Bioinformatics brings together the fields of life science, computer science and statistics. When biological information is captured on computer, it can be used to produce new computer systems (databases, software, networks and even hardware) and solve problems in a wide variety of areas ranging from biology to medicine.

Bioinformaticians strive to understand medical and biological systems through the creative use of statistics and computer analysis. They may write computer programs to analyse data in a new way, they may apply existing analytical tools to new data sets, they may introduce novel statistical methods into the analysis of data and they may extend existing analytical capabilities to genome-sized data sets. The most recognised application of bioinformatics has been the mapping of the human genome sequence.

For more information on the program structure and content, view the Science Undergraduate Handbook.

Major outline

Essential: 12 credit points of Junior units of study in Mathematics and Statistics (including MATH1015/ 1005/1905), 12 credit points of Junior units of study in Biology or MBLG1001/1901, 12 credit points of Junior units of study in Chemistry, and 12 credit points from Junior units of study in Information Technologies (ie, INFO1103/1903 and INFO1105/1905).

Intermediate study includes units in statistics, biology, molecular biology and computer science and information systems.

Students undertake studies in bioinformatics and genomics, or proteomics and functional genomics, studies in applied linear models or applied statistics, and studies in computational methods for life sciences. Students also complete a project providing the opportunity to undertake research supervised by biomedical scientists.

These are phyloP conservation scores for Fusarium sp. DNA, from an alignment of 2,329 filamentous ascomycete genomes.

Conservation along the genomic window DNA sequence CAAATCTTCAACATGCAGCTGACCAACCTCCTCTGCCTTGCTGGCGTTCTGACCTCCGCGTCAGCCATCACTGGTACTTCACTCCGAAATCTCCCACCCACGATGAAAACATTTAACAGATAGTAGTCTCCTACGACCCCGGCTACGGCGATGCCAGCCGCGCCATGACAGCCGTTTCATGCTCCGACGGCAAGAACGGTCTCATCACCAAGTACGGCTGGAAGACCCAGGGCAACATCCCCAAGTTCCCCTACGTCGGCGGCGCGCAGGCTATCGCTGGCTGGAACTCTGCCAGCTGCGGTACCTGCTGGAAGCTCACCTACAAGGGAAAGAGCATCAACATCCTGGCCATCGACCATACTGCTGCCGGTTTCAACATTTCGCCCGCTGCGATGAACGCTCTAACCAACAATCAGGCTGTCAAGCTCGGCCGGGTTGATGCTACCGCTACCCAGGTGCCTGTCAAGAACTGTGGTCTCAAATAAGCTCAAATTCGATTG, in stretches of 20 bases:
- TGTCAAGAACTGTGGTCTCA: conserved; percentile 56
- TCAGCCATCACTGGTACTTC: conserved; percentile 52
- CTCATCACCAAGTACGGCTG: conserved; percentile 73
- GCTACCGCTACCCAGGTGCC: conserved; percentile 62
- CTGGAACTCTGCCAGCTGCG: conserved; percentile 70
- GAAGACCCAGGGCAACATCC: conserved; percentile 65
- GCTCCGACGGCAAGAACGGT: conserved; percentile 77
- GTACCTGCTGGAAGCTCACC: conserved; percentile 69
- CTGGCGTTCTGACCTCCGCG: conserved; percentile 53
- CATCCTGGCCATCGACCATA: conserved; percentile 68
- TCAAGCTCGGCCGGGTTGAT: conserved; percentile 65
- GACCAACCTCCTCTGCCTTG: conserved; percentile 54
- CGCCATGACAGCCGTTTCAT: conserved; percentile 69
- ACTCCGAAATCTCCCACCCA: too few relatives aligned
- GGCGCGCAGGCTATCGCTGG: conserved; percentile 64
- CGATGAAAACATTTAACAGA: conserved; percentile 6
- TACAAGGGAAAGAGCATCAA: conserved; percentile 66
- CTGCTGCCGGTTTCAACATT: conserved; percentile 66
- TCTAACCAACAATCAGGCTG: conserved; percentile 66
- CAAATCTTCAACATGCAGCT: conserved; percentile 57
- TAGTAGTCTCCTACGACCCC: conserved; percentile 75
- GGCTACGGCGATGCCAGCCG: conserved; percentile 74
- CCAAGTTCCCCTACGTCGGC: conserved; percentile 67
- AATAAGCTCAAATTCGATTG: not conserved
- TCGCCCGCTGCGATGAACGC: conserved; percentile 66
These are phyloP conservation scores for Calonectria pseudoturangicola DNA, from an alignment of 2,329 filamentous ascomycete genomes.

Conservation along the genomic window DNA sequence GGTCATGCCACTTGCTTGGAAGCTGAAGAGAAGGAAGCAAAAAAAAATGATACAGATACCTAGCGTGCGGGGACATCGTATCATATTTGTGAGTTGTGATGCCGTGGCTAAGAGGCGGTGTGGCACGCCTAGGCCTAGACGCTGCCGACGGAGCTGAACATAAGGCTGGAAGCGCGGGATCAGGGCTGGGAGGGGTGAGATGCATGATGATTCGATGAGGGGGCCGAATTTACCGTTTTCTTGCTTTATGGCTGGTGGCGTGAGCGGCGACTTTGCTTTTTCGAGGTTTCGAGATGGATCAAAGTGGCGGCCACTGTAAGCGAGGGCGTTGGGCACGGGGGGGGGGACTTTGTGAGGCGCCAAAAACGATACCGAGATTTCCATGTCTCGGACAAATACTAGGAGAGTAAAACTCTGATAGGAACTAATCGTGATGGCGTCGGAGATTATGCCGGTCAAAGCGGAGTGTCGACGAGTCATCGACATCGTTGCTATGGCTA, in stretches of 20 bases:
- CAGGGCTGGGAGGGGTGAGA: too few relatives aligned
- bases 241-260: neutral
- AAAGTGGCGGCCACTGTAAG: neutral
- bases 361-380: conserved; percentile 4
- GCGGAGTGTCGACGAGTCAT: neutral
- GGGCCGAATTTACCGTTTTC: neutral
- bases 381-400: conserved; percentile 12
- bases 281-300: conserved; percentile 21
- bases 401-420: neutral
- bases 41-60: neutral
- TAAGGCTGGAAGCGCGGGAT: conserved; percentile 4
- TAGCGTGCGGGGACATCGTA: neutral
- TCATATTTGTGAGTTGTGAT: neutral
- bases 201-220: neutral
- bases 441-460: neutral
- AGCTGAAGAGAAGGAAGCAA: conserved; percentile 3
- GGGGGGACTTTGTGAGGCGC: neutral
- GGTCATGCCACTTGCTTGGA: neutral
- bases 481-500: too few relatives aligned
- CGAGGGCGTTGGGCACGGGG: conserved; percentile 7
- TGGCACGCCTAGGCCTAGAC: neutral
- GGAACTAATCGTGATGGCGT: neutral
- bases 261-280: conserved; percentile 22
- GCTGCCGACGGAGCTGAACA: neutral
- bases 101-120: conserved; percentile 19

Developmental Genetics Proteomics and Functional Genomics Human Molecular Cell Biology Medical and Metabolic Biochemistry Mathematics

Course accreditation

Bachelor of Science graduates who hold a major in bioinformatics are eligible to attend the National Bioinformatics Symposium and apply to contribute papers for publication to symposia.

Graduate opportunities

Bioinformatics graduates work in computer programming, database development, systems analysis and software engineering and assist biologists and medical researchers in the interpretation of biological or medical data. Bioinformaticians design user interfaces, and run laboratory information management and analysis systems in research laboratories, hospitals, and in the biotechnological and pharmaceutical industries.

Related subject areas

Computational science

Our courses that offer this major